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The Black Swan’s Shadow

By Joelle Maletis, MA.Ed., M.A. (IMFT)

I was a professional ballerina from a very young age, but my story isn’t glamorous, beautiful or picturesque. I danced hard. I trained even harder. I was emotionally, verbally and physically abused by everyone—the ballet mistress, the dancers (all thinner and more talented, in my opinion), by others in my life and, most importantly, by myself.

My dirty little secret was that I craved sugar. I used it like a drug. If I couldn’t get my hands on candy, I’d eat sugar packets I took from restaurants. In addition, I took painkillers to dull the pain inside. I had detached from my body along time ago and no longer felt physical pain or hunger. Instead, I took great pride in my high physical pain tolerance and the willpower that allowed me to dance for days without any food. When I did feel pain, I’d take something “legal” for it.

In the wake of the movie The Black Swan, it seems like everyone wants to know if the film reflected my life as a professional dancer. Depending on who’s asking, I tend to sugar-coat the truth. No, I was never into self-mutilation, nor did I have an emotional breakdown over a role. Yes, the other girls were that ruthless as they lied, cheated and fought for a position. I avoid saying, “Oh yeah, starving to death while fighting the food-monster is a blast!”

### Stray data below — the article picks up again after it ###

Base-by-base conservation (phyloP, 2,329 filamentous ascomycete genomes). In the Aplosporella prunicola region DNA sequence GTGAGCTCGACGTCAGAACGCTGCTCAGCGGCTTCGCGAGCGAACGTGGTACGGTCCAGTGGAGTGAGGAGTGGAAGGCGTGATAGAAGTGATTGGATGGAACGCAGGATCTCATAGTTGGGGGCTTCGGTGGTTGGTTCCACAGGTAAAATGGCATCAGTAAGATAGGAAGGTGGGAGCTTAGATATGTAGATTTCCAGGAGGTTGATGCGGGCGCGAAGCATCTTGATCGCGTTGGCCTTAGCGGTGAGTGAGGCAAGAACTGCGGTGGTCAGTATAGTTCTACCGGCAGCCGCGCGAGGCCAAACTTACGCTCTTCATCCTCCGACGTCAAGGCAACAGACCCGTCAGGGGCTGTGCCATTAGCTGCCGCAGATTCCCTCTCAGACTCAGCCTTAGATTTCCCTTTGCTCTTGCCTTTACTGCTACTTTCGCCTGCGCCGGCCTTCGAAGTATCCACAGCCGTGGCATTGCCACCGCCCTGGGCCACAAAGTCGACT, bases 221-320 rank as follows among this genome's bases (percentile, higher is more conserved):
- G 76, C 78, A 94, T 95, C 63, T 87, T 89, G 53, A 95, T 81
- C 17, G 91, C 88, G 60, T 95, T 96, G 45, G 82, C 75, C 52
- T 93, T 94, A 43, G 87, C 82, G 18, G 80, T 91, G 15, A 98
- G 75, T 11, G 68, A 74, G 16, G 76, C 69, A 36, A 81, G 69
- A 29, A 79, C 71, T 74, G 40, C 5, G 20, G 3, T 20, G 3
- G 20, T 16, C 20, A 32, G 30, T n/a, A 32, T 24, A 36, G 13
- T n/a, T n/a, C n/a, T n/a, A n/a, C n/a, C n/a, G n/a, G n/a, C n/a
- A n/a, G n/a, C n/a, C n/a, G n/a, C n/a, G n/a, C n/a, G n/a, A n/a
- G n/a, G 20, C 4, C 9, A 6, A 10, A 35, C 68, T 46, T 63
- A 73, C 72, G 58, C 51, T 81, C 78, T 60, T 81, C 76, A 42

Too many times to count, I’ve heard “No wonder you’re so thin.” “You have a great body.” “Wow, I used to take ballet classes too!” Sure, people are just trying to be nice, to relate. What people don’t realize is for people living with eating disorders, these are common triggers that move us to starve, binge, purge or overeat.

These starvation methods were second nature by the time I was 12, when I decided to stay 89 pounds at 5’2” forever. At my worst, I was alternating between starving and purging with as many as 30 to 40 laxatives a day, exercising daily in addition to dancing and restricting my diet to a few carrots and a half-cup of salad if I felt indulgent. In fact, I felt nothing. No guilt, shame or remorse. It was my job as a ballerina, but no matter how hard I tried, I never felt beautiful or graceful—or thin. The validation and attention I received didn’t matter any more than the harsh reality of how thin I really was. There was always someone younger, taller, thinner, prettier and more talented than I was, ready to replace me.

My family members, who truly love me, are the worst about questions. They’re forever watching and waiting until I slip again. They ask me, “Are you eating?” “What did you eat today?” “Will you eat this?” “I bought your favorite whatever-it-is.” These questions are funny to me now since my “eating issues” (restrictive anorexia, anorexia binge-purge type, bulimia binge-purge type, exercise-induced bulimia, body dysmorphic behaviors, etc.) were a family secret for so long. They didn’t recognize the severity of my disorders because I hid them so well. No, it’s not my mother’s fault, yet eating disorders are a family problem.